BSkyB Opens Its Sky Store Rentals To All Broadband Users
BSkyB set a challenge today to streaming providers in the UK such as Netflix and LoveFilm by announcing it has opened its Sky Store movie rental service to anyone with a broadband connection. The service does not require a Sky subscription, meaning all users in the UK and the Republic of Ireland will have access. Sky, which is controlled by 21st Century Fox, says new films including Man Of Steel and Despicable Me 2 are available from today with other fresh titles available at the same time as they drop on DVD. Those will rent for £3.49 ($5.70) each. Library titles will go for 99p-£1.99. There are already about 1,200 movies online which can be streamed through SkyStore.com, or via NOW TV, Roku and YouView. Sky’s had success with renting movies to its existing customers with 2.1 million rentals in the third quarter.
Report: Netflix Mulls Expansion Into France
Netflix has been a long time coming to France, Europe’s third-largest market, but is the tide about to turn? According to Reuters, executives from Netflix met with the staff of French President François Hollande this week to discuss the move. Netflix is available in 41 countries including France’s neighbors to the north such as the UK, the Netherlands and the Nordic region. A French launch has been rumored over the years, but moving into the fiercely protected territory is ornery for the streaming service given a complex film-windows chronology. There is no such protection for TV series, but many U.S. shows air as much as a year later than they do in the U.S. on traditional networks like TF1. TF1 has a VOD service that offers first-run U.S. series on a one-day delay and pay-TV leader Canal Plus airs first-run series within a few days; it even launched a new channel this year on which to showcase them. But movies are hampered by rules that prohibit films from appearing on monthly SVOD services until three years after a theatrical release. Rentals via a set-top box are permissible four months after theatrical. The windows issue has long been a thorny one in France, with industry opinions divided, but discussions are ongoing. A Hollande rep told Reuters, “Netflix wanted information about the legal conditions that would affect its potential arrival in France.”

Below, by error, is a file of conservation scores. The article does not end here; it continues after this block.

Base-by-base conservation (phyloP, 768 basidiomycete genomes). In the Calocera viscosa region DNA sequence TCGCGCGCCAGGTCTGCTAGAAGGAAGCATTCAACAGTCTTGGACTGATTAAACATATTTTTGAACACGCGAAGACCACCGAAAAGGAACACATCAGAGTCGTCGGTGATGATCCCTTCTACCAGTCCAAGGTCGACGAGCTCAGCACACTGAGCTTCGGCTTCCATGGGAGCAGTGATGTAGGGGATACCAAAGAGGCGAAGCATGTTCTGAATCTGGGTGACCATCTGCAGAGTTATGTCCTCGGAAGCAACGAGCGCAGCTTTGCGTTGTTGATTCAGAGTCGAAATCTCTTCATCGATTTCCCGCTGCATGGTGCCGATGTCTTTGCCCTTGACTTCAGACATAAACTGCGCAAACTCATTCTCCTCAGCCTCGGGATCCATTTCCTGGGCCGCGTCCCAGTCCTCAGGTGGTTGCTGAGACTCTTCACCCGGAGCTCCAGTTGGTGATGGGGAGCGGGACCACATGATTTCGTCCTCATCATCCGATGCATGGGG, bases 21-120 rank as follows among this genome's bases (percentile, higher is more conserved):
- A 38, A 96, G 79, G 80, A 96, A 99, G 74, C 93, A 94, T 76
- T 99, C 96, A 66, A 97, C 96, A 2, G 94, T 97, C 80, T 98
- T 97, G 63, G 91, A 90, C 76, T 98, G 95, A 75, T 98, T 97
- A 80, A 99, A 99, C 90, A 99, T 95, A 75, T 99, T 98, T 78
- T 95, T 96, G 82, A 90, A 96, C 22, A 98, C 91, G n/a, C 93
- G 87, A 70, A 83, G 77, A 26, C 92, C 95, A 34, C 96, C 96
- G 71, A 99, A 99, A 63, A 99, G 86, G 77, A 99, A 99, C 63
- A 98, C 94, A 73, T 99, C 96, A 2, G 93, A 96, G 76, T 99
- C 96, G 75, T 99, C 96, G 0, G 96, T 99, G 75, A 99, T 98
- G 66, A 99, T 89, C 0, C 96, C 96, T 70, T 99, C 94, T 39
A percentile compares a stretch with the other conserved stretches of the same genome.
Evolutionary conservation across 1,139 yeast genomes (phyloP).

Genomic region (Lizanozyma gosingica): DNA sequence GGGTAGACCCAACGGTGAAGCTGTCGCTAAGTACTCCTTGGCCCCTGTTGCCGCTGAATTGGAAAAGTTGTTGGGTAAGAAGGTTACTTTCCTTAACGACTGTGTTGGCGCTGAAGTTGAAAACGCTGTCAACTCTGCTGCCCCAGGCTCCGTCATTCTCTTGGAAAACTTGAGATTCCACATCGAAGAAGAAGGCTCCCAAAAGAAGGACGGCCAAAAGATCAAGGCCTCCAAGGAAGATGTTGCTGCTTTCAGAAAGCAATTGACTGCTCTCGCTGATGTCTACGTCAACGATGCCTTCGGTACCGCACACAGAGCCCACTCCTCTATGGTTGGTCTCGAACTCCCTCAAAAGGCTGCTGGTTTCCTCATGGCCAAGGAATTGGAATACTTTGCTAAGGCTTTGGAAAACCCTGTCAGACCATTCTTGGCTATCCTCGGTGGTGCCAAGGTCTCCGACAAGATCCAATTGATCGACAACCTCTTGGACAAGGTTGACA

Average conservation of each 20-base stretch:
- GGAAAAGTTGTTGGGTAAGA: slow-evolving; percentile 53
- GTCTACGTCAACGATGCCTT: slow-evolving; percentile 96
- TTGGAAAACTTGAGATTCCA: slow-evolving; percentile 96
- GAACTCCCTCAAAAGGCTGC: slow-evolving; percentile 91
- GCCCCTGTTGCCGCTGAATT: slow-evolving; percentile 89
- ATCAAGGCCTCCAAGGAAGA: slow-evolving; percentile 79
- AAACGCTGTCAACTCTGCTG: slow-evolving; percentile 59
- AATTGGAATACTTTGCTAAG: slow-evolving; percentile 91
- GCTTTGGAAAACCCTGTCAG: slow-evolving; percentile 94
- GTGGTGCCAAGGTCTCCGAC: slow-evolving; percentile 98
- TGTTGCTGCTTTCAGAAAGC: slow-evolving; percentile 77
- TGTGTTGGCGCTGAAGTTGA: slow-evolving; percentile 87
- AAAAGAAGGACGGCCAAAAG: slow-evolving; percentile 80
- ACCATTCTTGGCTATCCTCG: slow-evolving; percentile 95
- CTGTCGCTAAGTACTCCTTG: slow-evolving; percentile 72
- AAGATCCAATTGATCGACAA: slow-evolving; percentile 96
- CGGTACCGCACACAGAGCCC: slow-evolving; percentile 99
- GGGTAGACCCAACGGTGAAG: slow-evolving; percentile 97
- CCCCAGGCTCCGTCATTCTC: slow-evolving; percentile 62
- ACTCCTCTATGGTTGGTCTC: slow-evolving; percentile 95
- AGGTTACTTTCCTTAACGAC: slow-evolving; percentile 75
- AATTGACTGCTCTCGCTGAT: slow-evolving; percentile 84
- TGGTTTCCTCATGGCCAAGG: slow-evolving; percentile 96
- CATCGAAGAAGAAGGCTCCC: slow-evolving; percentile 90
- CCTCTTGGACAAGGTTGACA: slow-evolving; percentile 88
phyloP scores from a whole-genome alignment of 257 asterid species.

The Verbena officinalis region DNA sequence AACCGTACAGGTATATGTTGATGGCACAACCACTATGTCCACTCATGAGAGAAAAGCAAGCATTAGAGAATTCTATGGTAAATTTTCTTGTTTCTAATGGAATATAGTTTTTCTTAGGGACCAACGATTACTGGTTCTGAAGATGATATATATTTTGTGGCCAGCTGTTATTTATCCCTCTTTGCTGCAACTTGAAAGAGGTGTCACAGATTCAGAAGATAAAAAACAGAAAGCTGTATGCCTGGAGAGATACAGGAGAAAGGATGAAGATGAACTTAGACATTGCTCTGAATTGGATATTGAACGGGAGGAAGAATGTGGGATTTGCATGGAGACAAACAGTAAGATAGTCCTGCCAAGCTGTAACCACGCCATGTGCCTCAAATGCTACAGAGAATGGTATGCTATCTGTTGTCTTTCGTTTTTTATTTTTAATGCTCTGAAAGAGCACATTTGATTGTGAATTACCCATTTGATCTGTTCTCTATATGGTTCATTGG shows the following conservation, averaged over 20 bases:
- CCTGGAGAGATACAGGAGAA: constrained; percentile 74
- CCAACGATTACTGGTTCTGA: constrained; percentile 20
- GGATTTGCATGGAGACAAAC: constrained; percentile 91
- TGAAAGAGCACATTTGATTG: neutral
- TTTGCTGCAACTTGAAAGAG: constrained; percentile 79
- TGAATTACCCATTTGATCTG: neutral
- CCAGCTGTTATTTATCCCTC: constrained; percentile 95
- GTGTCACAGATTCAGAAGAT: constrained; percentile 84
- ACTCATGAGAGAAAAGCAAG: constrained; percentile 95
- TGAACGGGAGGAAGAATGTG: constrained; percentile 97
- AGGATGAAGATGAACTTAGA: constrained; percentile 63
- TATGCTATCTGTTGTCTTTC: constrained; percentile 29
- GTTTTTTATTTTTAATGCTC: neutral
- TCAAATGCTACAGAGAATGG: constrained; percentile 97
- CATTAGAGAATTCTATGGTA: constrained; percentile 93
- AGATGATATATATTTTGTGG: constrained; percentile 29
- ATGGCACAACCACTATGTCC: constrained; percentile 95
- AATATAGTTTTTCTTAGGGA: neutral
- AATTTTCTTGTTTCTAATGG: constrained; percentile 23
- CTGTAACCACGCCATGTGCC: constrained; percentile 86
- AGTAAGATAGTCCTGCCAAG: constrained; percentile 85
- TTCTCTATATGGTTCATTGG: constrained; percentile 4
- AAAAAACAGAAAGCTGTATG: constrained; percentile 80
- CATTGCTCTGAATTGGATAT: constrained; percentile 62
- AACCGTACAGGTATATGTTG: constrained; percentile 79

Global Showbiz Briefs: BT Nets NBA Games; Comedy Central Has New Overseas Projects; Salman Khan; BAFTA; More